(grumplet) WALL-E: Domo Arigatou, Pixar~


Hey! Hey, guys! WALL-E is here! HOORAY!


So I should hope I don’t have to educate anybody reading this about what WALL-E is about. BUT HERE I GO ANYWAYS. WALL-E is about the eponymous robot tirelessly slaving away on a deserted Earth to clean up the trash we all left behind. He lives a solitary existence until one day a ship briefly lands, leaving behind a sexy, stylish droid named EVE who is vastly technologically superior to WALL-E. Of course, this being a movie, WALL-E gets a huge crush on EVE and he starts trying to court her. Just as things are starting to warm up, EVE completes her mysterious objective and gets recollected by the ship. WALL-E, determined not to lose EVE, hitches a ride and sets into motion a series of events that will alter the destiny of the human race.

I’ll keep this article short, because there’s only so much interesting stuff you can write about a movie you adore. I LOVE WALL-E. And although it seems like I’m always saying this about Pixar movies, it’s even better than the one that came before it. I won’t pretend I have a great background (or any background, really) in silent movies, but it’s obvious that WALL-E tries to succeed for most of its length without resorting to spoken dialogue. There’s so much that can be conveyed through just gestures and the robots repeating their names. Sort of like mechanical Pokemon? The true art of animation, in my opinion, is to convey personality through just movement and expression. And Pixar seems to have that down cold. I’m not an expert on their past in shorts, but every one I’ve seen have featured no dialogue at all. The one that precedes this movie in theaters, Presto, is a gem itself, which feels like the writers took a cue from video game critical darling Portal in its concept. So much personality shines through that it’s almost sickening how much talent Pixar has at their disposal. And actually sickening thinking that they wasted so much effort on Cars.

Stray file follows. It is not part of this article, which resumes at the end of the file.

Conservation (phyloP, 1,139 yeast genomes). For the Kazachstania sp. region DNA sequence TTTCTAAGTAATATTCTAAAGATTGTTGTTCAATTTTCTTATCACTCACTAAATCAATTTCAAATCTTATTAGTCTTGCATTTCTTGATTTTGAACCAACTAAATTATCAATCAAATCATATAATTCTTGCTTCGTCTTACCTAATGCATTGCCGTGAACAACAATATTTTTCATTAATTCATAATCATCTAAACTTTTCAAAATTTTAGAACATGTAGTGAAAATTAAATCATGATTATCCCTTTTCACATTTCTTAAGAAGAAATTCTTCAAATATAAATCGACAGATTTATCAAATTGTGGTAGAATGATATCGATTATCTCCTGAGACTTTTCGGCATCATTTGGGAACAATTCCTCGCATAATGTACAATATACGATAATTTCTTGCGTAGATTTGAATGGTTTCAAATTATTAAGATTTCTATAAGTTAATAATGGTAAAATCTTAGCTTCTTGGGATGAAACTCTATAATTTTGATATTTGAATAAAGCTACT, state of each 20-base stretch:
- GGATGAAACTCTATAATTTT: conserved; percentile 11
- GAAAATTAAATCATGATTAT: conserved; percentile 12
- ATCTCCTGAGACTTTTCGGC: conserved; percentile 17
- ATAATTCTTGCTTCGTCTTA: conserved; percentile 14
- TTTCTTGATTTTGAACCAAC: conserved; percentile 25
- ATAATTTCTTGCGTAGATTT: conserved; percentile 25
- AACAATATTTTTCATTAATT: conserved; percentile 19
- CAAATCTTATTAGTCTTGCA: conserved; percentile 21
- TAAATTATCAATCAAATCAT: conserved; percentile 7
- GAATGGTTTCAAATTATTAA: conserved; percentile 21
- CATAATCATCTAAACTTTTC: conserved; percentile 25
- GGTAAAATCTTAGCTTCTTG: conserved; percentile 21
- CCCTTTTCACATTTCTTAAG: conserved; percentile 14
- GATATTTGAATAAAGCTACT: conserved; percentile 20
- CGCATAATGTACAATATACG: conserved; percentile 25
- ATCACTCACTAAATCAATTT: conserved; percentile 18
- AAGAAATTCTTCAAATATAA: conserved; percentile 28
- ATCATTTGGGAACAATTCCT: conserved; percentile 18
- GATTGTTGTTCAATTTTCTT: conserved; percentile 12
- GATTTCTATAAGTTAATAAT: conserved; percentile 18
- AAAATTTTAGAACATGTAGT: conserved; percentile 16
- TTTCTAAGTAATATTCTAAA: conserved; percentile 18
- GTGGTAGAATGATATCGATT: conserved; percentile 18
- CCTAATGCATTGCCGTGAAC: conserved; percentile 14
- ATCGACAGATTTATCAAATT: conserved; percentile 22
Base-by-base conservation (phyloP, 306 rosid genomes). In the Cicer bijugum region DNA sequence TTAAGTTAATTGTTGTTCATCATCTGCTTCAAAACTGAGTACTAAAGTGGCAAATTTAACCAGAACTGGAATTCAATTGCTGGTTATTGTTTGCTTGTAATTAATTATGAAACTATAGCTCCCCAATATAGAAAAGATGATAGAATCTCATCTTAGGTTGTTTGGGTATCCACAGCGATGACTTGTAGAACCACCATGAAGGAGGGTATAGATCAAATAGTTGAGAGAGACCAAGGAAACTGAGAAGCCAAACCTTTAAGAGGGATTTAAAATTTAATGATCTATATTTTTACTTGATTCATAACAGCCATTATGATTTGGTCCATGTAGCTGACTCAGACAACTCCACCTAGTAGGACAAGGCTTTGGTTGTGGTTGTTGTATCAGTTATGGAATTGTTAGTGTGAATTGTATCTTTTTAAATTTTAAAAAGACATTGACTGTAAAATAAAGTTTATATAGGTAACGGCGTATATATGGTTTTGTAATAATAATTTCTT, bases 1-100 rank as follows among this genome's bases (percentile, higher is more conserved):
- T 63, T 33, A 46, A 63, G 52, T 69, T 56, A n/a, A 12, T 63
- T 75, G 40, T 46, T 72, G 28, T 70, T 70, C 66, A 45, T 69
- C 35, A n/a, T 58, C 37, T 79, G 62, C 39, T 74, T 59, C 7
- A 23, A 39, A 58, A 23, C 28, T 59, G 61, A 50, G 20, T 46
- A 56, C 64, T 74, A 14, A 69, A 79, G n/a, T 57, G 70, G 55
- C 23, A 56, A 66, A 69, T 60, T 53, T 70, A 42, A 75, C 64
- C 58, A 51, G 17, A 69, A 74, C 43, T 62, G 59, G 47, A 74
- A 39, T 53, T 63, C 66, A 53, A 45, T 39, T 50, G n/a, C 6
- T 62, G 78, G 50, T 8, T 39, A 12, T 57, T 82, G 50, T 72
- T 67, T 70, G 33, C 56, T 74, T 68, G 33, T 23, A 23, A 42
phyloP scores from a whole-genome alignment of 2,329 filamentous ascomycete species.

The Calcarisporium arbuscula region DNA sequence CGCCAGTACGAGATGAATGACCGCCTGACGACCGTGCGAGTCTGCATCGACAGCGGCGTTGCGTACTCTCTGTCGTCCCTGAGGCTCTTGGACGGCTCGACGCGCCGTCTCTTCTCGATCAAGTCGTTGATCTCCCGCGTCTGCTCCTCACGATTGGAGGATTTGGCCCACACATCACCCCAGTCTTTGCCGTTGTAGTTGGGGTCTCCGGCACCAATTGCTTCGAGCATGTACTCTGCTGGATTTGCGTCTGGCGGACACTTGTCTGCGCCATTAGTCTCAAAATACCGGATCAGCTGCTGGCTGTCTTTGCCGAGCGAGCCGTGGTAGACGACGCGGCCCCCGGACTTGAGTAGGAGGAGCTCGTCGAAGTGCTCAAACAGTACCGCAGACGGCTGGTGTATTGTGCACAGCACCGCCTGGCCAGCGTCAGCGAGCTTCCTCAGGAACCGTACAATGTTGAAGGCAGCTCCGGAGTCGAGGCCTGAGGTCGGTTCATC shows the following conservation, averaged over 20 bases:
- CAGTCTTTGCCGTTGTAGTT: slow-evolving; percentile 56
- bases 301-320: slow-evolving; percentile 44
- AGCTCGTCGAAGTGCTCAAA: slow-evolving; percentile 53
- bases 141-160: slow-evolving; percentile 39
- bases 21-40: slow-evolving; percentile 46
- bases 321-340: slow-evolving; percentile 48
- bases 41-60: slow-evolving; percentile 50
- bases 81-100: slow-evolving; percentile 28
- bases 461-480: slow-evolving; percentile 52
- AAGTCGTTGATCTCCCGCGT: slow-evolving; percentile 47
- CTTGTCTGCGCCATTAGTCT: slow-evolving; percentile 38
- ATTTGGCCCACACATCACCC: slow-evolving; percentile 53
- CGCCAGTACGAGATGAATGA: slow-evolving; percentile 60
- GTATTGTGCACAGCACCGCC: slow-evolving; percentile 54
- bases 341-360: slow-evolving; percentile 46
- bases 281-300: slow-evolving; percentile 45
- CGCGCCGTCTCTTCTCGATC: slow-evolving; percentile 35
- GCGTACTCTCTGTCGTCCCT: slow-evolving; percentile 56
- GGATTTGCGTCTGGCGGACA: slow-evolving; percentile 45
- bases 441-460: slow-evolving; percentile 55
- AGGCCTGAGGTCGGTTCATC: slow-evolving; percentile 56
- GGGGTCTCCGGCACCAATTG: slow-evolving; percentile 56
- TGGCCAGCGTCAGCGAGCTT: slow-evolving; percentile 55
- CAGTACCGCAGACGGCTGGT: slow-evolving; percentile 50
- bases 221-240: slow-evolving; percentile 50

But for a family movie, WALL-E is surprisingly bleak in setting. Earth is a withered husk. Everything is covered in dust and buildings are rotting away. Within the first five minutes we see a field full of dead WALL-E models that our WALL-E has no qualms about cannibalizing for spare parts. Humans have grown so technology dependent that they’ve become blubbering masses of fat that can barely move and have no concept of the world outside their own personal view-screen. Human interaction is completely cyberized. People will video-conference with someone sitting right next to them. And they place all their value and attention on self-gratification and material goods. Even eating food involves as little physical exertion as possible. (“It’s lunch… in a cup!”) What a bold fuckin’ message for a movie aimed at an America where the waistline is expanding with no end in sight. Waiting in line for WALL-E, I took notice of how many of the kids (or their parents) going to see it looked overweight. It wasn’t a small amount. Even though redemption lies at the heart of WALL-E‘s futuristic cynicsm, I bet Asimov would’ve watched the movie with a wry smirk.